On February 25-26, 2016, Alvarez & Marsal (A&M) was the lead sponsor at the Bank Structuring and Resolvability Conference in London.
The event brought together industry experts from Europe to examine the evolution of bank structures redesigned to meet regulatory requirements, as well as best-practice approaches for deploying resolution plans. The conversation was driven in response to the recent trend of financial regulation requiring that institutions amend internal frameworks to minimize bailout risk.
The two-day event included high-level panel discussions which identified key issues, themes and discussion points.
Below are A&M’s summarised main insights from the event and what they mean for the industry.
- Additional clarity is required around:
- Structuring of bail-inable capital and funding (MREL and TLAC) and internal TLAC rules
- Suitability and appropriateness of the holders of TLAC/MREL who would become the new shareholders of the post-resolution bank entity
- Visibility from resolution colleges to provide clear direction and view on resolution plans and impediments to resolution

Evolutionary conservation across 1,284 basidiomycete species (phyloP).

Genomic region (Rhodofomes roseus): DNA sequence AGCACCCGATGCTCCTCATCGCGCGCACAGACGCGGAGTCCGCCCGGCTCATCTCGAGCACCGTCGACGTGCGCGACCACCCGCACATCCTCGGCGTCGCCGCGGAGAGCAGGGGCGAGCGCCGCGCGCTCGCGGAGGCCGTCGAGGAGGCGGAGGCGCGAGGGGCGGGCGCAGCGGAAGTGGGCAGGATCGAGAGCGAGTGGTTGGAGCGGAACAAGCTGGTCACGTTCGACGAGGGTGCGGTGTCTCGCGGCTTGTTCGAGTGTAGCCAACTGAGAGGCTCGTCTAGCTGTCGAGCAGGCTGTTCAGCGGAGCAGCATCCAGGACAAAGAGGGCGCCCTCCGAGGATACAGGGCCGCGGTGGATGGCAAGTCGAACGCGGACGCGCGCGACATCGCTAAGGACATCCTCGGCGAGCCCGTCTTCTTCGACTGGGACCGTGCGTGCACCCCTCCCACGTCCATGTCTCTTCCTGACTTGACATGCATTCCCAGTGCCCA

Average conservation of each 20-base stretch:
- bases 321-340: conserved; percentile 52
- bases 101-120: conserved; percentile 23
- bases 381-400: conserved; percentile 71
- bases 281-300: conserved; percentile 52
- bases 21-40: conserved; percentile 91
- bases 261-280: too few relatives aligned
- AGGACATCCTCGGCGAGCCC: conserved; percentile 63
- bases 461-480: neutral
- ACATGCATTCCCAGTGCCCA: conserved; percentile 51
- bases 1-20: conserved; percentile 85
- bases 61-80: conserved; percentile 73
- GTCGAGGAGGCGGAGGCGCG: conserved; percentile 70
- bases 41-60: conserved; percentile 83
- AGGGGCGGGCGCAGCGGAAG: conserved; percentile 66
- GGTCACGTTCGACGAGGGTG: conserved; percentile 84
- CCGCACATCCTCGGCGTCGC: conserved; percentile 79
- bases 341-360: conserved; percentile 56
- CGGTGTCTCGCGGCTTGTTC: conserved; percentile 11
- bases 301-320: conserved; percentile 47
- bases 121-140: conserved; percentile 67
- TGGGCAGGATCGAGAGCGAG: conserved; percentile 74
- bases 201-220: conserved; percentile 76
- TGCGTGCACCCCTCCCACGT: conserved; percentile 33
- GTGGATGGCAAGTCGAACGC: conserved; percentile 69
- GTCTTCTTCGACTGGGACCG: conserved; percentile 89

- Planning and operationalizing resolution plans and simulations to understand practical consequences
- Implementing organizational changes and ongoing additional funding costs and how these costs would be absorbed by the banking system or passed on
- Authorities need to refrain from a one size fits all approach:
- BRRD article 55 (contractual recognition of bail-in) is causing competitive disadvantage to EU banks operating in non EU countries versus local banks
- An inactive bank bonds market for banks with significant operations in Eastern Europe and non-Euro countries may result in forcing debt into existing funding exclusively from capital and deposits
- Recommending a resolution strategy which doesn’t fit a bank’s business model is making it difficult to write pragmatic and implementable recovery and resolution plans
- Authorities need to improve coordination on information collection:
- IT and MIS is identified to be a key challenging structural impediment to enable a resolution as the accuracy and timeliness of required data is something that current banks systems may not yet have the ability to provide
- Coordination by regulators and resolution authorities in collecting information and standardisation of what information is collected across several jurisdictions and setting bail-inable capital targets